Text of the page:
A Substitute for War

Basketball philosophy

A simple solution to Hack-A

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The subject of how to fix the Hack-A pandemic in the NBA has been a hot topic this year. There are now three infamously hacked players in Andre Drummond, Deandre Jordan and Dwight Howard along with some other players from time to time.

I favor the idea of asking “is it making the product worse for the fans” and if it is, the rule should be changed. Adam Silver has hinted toward a change.

I personally think the problem is not as hard to fix as the media writes sometimes. At least not as hard as the problem of the lottery incentivizing tanking. In fact the solution is already in the rulebook.

Spelling out the problem with the Hack-A in three words, is that it’s Delaying the Game. It’s pausing the regular, more entertaining action of basketball. It’s making the end of the game farther away.

Well, the NBA already tries to prevent the Delay of Game. On occasion you may see a ref call a technical on a player for something like hitting the ball away from the ref after a made basket, or hanging on the rim too long. This rule has value because otherwise teams could manipulate the pace of the game with it. For example if playing against a team who thrives in in a back and forth transition game such as the Warriors, without the delay of game technical, the other team could mess around with the ball after made baskets to prevent the type of fast pace environment the Warriors want.

What I propose is just letting the refs call a Delay of Game technical when the coach decides to use the Hack-A. Since the coach is delaying the game by using this strategy, why not punish it just as much in the other ways a team can delay games?

The one argument I’ve seen used against this, is that shooting an extra free throw is itself a delay. But the key is deterrence. My logic is that the Delay of Game technical eliminates the incentive to Hack-A. Therefore you would only rarely see the technical actually being called and it wouldn’t delay games.

As it stands now, it’s arguably already a bad decision to hack a FT shooter. It’s not only comparing the FT shooter’s % to the eFG of running a play, but adding the chance of the shooter’s team getting an offensive rebound and taking into account letting their team set their defense. When it comes to players like Dwight Howard and Deandre Jordan, if you take all this into account and then add a 3rd FT coming from an 85%+ shooter like Chris Paul or James Harden, that extra free point would push Hack-A mathematically over the cliff of logical sense. Andre Drummond’s FT shooting is so bad that adding Reggie Jackson’s 85% FT only brings the expected points to current Dwight Howard level’s of Hack-A, but it at least makes it less logical to hack him as it does now. Furthermore the other disincentive is that technical fouls would lead to a fine paid by the player or coach depending on who the rule targeted and repeated instances can lead to ejection or suspension.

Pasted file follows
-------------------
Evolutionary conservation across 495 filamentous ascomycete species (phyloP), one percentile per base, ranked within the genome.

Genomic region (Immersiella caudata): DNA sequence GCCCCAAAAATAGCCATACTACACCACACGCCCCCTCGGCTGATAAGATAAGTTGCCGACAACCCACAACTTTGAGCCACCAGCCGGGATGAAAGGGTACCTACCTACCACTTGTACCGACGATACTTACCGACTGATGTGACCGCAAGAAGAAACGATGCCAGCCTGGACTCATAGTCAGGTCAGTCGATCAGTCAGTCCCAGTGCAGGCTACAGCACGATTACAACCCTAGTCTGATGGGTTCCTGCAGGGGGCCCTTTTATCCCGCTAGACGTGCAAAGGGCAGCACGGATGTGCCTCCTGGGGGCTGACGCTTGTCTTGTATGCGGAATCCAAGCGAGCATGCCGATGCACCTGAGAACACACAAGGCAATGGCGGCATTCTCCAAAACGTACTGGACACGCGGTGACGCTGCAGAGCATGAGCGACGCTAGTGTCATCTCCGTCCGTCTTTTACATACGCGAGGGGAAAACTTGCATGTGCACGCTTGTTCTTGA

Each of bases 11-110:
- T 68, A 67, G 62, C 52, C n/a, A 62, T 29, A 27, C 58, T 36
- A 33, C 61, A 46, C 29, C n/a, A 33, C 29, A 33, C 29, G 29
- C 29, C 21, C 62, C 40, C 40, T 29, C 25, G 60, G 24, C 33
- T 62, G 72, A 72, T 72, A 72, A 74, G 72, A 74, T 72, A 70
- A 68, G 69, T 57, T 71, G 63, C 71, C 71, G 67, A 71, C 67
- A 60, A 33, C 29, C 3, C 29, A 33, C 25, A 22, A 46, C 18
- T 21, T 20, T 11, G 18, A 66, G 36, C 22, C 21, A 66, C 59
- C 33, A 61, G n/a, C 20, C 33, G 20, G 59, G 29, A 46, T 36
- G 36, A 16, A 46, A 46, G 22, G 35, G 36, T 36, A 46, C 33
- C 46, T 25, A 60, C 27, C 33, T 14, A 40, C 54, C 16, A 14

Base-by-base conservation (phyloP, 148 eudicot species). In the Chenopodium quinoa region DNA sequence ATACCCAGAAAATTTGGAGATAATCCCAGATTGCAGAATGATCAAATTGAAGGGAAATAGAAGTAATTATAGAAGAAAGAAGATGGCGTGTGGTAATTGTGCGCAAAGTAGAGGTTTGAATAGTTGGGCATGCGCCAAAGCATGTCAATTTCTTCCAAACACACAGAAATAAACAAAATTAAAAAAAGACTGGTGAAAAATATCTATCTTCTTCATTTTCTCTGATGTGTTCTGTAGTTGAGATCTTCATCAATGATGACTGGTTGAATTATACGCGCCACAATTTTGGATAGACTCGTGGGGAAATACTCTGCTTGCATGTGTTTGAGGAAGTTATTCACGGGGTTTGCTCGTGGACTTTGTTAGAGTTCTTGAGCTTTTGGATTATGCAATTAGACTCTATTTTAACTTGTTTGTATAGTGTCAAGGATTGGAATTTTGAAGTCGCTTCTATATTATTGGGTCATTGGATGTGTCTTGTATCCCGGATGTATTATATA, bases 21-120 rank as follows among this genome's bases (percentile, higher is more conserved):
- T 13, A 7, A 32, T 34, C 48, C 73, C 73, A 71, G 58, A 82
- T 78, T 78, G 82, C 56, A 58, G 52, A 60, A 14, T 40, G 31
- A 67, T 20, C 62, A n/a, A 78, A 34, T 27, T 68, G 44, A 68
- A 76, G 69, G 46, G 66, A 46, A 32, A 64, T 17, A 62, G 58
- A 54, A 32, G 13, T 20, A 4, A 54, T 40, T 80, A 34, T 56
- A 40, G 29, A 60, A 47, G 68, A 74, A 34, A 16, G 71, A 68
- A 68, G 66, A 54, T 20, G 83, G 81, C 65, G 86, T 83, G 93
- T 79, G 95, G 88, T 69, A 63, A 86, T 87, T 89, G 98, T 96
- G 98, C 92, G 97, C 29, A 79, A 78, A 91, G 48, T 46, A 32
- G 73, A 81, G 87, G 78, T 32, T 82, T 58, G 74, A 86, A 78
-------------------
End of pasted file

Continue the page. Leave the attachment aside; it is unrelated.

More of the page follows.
You can ask how to deal with the grey area between intentional and unintentional fouls on poor FT shooters. This would be the refs discretion and with most technicals, the refs give players or coaches warnings. As could a semi intentionally Hack-A be given a warning first. What the rule would prevent is the 5 minutes stretches of repeated hacking, which is what really delays the game.

As an alternative to this I’ve seen it suggested to let teams choose to inbound the ball or shoot 2 FTs. This could be an option but I see more problems with it than my idea. One issues is whether teams would just choose to take the FTs instead of the inbound. Consider how Dwight is over 50% FT shooting, which added to the chance of offensive rebounding and Houston setting their defense. Inbounding the ball instead takes away all of that and puts them at risk of turning the ball over on the pass, which often lead to fastbreak points. It also risks burning a timeout to avoid a 5 second call. It seems like the smart move for Houston to do in this case is take the 2 FTs and the other team may know it. If say the Pistons choose the inbound over Drummond’s worse FT shooting, the problem is the other team may expect them to. This could cause them to game the Pistons, by forcing them to inbound the ball repeatedly, putting them at risk of steals, wasting timeouts, or just annoying them into finally letting Drummond take the FTs or taking him off the floor.

Overall, I just think the best and most simple solution is to react against coaches delaying the game, in the same way the refs do now: Let them call a technical for it. The extra shot and the technical foul fine should cause coaches to now avoid going near the Hack-A, and thus it dies while leaving the rest of the game in tact.

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Written by jr.

March 8, 2016 at 1:29 pm

Posted in Uncategorized

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